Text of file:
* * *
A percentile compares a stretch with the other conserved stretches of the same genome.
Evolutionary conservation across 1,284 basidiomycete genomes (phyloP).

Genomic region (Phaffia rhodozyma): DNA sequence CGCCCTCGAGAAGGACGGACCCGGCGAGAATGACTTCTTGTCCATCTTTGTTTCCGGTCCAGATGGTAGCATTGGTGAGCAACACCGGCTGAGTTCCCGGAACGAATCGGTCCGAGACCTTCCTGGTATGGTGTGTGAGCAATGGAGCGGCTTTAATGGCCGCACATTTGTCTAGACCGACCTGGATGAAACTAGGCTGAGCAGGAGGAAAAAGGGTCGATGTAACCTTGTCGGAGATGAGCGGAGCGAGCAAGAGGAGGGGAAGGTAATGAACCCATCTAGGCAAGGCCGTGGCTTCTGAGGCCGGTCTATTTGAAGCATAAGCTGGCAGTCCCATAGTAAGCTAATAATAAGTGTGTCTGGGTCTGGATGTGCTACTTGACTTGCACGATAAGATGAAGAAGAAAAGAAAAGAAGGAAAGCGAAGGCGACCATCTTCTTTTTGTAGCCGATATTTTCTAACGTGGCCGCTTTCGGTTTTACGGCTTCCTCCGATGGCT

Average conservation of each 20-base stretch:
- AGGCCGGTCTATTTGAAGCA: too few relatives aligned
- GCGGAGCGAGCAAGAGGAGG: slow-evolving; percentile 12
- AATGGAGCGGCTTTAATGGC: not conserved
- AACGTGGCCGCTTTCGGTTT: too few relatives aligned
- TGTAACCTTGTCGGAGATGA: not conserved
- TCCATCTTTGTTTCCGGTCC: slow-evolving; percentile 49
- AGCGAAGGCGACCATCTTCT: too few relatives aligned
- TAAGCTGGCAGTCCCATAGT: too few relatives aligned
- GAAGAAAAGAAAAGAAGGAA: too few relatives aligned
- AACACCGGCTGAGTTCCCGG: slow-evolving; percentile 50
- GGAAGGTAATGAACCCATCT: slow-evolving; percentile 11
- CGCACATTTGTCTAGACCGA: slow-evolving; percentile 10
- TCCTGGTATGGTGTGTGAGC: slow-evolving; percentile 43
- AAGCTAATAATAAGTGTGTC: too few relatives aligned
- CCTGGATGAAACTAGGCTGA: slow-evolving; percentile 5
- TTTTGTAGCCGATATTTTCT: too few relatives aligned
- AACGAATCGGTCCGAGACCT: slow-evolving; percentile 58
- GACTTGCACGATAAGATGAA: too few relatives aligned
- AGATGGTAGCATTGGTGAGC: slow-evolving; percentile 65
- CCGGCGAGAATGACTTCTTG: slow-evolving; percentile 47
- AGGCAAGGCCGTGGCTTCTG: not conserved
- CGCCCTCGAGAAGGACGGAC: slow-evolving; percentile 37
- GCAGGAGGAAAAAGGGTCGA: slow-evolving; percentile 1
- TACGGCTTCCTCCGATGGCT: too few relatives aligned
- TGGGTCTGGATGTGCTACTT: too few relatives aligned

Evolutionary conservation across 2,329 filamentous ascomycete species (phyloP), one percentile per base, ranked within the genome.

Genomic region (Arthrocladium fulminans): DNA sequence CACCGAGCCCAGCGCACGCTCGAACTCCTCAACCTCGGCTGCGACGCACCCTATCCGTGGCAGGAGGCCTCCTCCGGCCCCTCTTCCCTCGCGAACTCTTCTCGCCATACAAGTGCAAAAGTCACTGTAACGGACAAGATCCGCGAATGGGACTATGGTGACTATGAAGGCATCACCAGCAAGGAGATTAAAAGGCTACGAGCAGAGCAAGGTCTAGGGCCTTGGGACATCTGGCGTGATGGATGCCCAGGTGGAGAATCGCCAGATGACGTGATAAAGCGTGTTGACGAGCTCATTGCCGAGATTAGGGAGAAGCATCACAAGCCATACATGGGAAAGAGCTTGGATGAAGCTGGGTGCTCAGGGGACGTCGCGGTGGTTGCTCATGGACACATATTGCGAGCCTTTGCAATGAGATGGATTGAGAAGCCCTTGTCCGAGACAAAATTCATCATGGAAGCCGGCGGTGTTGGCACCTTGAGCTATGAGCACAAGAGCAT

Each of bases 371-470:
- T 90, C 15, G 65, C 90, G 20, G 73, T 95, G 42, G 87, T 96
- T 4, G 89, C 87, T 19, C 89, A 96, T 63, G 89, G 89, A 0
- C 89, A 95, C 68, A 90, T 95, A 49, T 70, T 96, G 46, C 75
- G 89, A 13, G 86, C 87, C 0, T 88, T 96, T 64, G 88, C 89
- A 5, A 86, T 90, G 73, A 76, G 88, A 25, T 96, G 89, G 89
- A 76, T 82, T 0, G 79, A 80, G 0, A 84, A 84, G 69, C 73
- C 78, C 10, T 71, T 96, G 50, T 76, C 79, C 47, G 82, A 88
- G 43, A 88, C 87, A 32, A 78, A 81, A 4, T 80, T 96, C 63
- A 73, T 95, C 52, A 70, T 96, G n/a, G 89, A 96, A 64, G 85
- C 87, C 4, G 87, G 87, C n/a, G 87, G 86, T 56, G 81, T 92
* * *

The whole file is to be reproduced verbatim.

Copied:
A percentile compares a stretch with the other conserved stretches of the same genome.
Evolutionary conservation across 1,284 basidiomycete genomes (phyloP).

Genomic region (Phaffia rhodozyma): DNA sequence CGCCCTCGAGAAGGACGGACCCGGCGAGAATGACTTCTTGTCCATCTTTGTTTCCGGTCCAGATGGTAGCATTGGTGAGCAACACCGGCTGAGTTCCCGGAACGAATCGGTCCGAGACCTTCCTGGTATGGTGTGTGAGCAATGGAGCGGCTTTAATGGCCGCACATTTGTCTAGACCGACCTGGATGAAACTAGGCTGAGCAGGAGGAAAAAGGGTCGATGTAACCTTGTCGGAGATGAGCGGAGCGAGCAAGAGGAGGGGAAGGTAATGAACCCATCTAGGCAAGGCCGTGGCTTCTGAGGCCGGTCTATTTGAAGCATAAGCTGGCAGTCCCATAGTAAGCTAATAATAAGTGTGTCTGGGTCTGGATGTGCTACTTGACTTGCACGATAAGATGAAGAAGAAAAGAAAAGAAGGAAAGCGAAGGCGACCATCTTCTTTTTGTAGCCGATATTTTCTAACGTGGCCGCTTTCGGTTTTACGGCTTCCTCCGATGGCT

Average conservation of each 20-base stretch:
- AGGCCGGTCTATTTGAAGCA: too few relatives aligned
- GCGGAGCGAGCAAGAGGAGG: slow-evolving; percentile 12
- AATGGAGCGGCTTTAATGGC: not conserved
- AACGTGGCCGCTTTCGGTTT: too few relatives aligned
- TGTAACCTTGTCGGAGATGA: not conserved
- TCCATCTTTGTTTCCGGTCC: slow-evolving; percentile 49
- AGCGAAGGCGACCATCTTCT: too few relatives aligned
- TAAGCTGGCAGTCCCATAGT: too few relatives aligned
- GAAGAAAAGAAAAGAAGGAA: too few relatives aligned
- AACACCGGCTGAGTTCCCGG: slow-evolving; percentile 50
- GGAAGGTAATGAACCCATCT: slow-evolving; percentile 11
- CGCACATTTGTCTAGACCGA: slow-evolving; percentile 10
- TCCTGGTATGGTGTGTGAGC: slow-evolving; percentile 43
- AAGCTAATAATAAGTGTGTC: too few relatives aligned
- CCTGGATGAAACTAGGCTGA: slow-evolving; percentile 5
- TTTTGTAGCCGATATTTTCT: too few relatives aligned
- AACGAATCGGTCCGAGACCT: slow-evolving; percentile 58
- GACTTGCACGATAAGATGAA: too few relatives aligned
- AGATGGTAGCATTGGTGAGC: slow-evolving; percentile 65
- CCGGCGAGAATGACTTCTTG: slow-evolving; percentile 47
- AGGCAAGGCCGTGGCTTCTG: not conserved
- CGCCCTCGAGAAGGACGGAC: slow-evolving; percentile 37
- GCAGGAGGAAAAAGGGTCGA: slow-evolving; percentile 1
- TACGGCTTCCTCCGATGGCT: too few relatives aligned
- TGGGTCTGGATGTGCTACTT: too few relatives aligned

Evolutionary conservation across 2,329 filamentous ascomycete species (phyloP), one percentile per base, ranked within the genome.

Genomic region (Arthrocladium fulminans): DNA sequence CACCGAGCCCAGCGCACGCTCGAACTCCTCAACCTCGGCTGCGACGCACCCTATCCGTGGCAGGAGGCCTCCTCCGGCCCCTCTTCCCTCGCGAACTCTTCTCGCCATACAAGTGCAAAAGTCACTGTAACGGACAAGATCCGCGAATGGGACTATGGTGACTATGAAGGCATCACCAGCAAGGAGATTAAAAGGCTACGAGCAGAGCAAGGTCTAGGGCCTTGGGACATCTGGCGTGATGGATGCCCAGGTGGAGAATCGCCAGATGACGTGATAAAGCGTGTTGACGAGCTCATTGCCGAGATTAGGGAGAAGCATCACAAGCCATACATGGGAAAGAGCTTGGATGAAGCTGGGTGCTCAGGGGACGTCGCGGTGGTTGCTCATGGACACATATTGCGAGCCTTTGCAATGAGATGGATTGAGAAGCCCTTGTCCGAGACAAAATTCATCATGGAAGCCGGCGGTGTTGGCACCTTGAGCTATGAGCACAAGAGCAT

Each of bases 371-470:
- T 90, C 15, G 65, C 90, G 20, G 73, T 95, G 42, G 87, T 96
- T 4, G 89, C 87, T 19, C 89, A 96, T 63, G 89, G 89, A 0
- C 89, A 95, C 68, A 90, T 95, A 49, T 70, T 96, G 46, C 75
- G 89, A 13, G 86, C 87, C 0, T 88, T 96, T 64, G 88, C 89
- A 5, A 86, T 90, G 73, A 76, G 88, A 25, T 96, G 89, G 89
- A 76, T 82, T 0, G 79, A 80, G 0, A 84, A 84, G 69, C 73
- C 78, C 10, T 71, T 96, G 50, T 76, C 79, C 47, G 82, A 88
- G 43, A 88, C 87, A 32, A 78, A 81, A 4, T 80, T 96, C 63
- A 73, T 95, C 52, A 70, T 96, G n/a, G 89, A 96, A 64, G 85
- C 87, C 4, G 87, G 87, C n/a, G 87, G 86, T 56, G 81, T 92